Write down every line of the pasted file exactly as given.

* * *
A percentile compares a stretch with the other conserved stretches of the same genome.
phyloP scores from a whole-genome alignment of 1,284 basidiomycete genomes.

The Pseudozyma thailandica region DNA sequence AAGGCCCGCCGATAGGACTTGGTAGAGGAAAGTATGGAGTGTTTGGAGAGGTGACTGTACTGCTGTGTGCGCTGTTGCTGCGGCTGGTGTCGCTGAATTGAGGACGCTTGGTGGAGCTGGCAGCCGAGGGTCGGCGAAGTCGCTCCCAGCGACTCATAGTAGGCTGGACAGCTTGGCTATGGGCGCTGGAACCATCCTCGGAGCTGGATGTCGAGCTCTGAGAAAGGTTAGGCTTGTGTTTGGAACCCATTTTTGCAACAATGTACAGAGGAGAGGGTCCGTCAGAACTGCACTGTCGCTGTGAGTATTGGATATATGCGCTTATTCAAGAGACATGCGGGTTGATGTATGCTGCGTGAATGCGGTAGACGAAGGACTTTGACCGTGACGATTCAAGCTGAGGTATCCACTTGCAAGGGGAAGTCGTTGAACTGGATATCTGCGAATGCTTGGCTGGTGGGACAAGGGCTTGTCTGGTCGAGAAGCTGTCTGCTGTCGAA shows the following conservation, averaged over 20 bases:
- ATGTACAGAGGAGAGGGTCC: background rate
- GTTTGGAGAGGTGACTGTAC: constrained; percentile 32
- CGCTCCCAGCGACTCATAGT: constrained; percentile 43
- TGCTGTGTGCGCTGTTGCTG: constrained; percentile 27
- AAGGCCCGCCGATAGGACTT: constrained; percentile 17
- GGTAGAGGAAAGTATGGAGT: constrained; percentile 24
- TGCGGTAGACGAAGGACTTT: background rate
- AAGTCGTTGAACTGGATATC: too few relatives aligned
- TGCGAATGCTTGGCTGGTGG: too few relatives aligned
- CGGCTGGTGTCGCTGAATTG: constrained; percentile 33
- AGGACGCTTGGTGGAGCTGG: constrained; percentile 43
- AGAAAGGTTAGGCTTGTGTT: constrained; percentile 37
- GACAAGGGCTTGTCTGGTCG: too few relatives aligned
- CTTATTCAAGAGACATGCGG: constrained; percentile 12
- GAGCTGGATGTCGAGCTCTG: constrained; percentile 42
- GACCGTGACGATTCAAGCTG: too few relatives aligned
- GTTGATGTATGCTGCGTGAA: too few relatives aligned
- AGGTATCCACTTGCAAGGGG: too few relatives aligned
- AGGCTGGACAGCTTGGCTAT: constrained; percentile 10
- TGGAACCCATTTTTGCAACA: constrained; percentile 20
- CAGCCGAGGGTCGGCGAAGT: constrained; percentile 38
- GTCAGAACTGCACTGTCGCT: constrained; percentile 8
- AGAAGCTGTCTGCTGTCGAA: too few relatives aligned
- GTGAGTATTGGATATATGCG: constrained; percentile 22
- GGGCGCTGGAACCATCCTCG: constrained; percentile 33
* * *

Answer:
A percentile compares a stretch with the other conserved stretches of the same genome.
phyloP scores from a whole-genome alignment of 1,284 basidiomycete genomes.

The Pseudozyma thailandica region DNA sequence AAGGCCCGCCGATAGGACTTGGTAGAGGAAAGTATGGAGTGTTTGGAGAGGTGACTGTACTGCTGTGTGCGCTGTTGCTGCGGCTGGTGTCGCTGAATTGAGGACGCTTGGTGGAGCTGGCAGCCGAGGGTCGGCGAAGTCGCTCCCAGCGACTCATAGTAGGCTGGACAGCTTGGCTATGGGCGCTGGAACCATCCTCGGAGCTGGATGTCGAGCTCTGAGAAAGGTTAGGCTTGTGTTTGGAACCCATTTTTGCAACAATGTACAGAGGAGAGGGTCCGTCAGAACTGCACTGTCGCTGTGAGTATTGGATATATGCGCTTATTCAAGAGACATGCGGGTTGATGTATGCTGCGTGAATGCGGTAGACGAAGGACTTTGACCGTGACGATTCAAGCTGAGGTATCCACTTGCAAGGGGAAGTCGTTGAACTGGATATCTGCGAATGCTTGGCTGGTGGGACAAGGGCTTGTCTGGTCGAGAAGCTGTCTGCTGTCGAA shows the following conservation, averaged over 20 bases:
- ATGTACAGAGGAGAGGGTCC: background rate
- GTTTGGAGAGGTGACTGTAC: constrained; percentile 32
- CGCTCCCAGCGACTCATAGT: constrained; percentile 43
- TGCTGTGTGCGCTGTTGCTG: constrained; percentile 27
- AAGGCCCGCCGATAGGACTT: constrained; percentile 17
- GGTAGAGGAAAGTATGGAGT: constrained; percentile 24
- TGCGGTAGACGAAGGACTTT: background rate
- AAGTCGTTGAACTGGATATC: too few relatives aligned
- TGCGAATGCTTGGCTGGTGG: too few relatives aligned
- CGGCTGGTGTCGCTGAATTG: constrained; percentile 33
- AGGACGCTTGGTGGAGCTGG: constrained; percentile 43
- AGAAAGGTTAGGCTTGTGTT: constrained; percentile 37
- GACAAGGGCTTGTCTGGTCG: too few relatives aligned
- CTTATTCAAGAGACATGCGG: constrained; percentile 12
- GAGCTGGATGTCGAGCTCTG: constrained; percentile 42
- GACCGTGACGATTCAAGCTG: too few relatives aligned
- GTTGATGTATGCTGCGTGAA: too few relatives aligned
- AGGTATCCACTTGCAAGGGG: too few relatives aligned
- AGGCTGGACAGCTTGGCTAT: constrained; percentile 10
- TGGAACCCATTTTTGCAACA: constrained; percentile 20
- CAGCCGAGGGTCGGCGAAGT: constrained; percentile 38
- GTCAGAACTGCACTGTCGCT: constrained; percentile 8
- AGAAGCTGTCTGCTGTCGAA: too few relatives aligned
- GTGAGTATTGGATATATGCG: constrained; percentile 22
- GGGCGCTGGAACCATCCTCG: constrained; percentile 33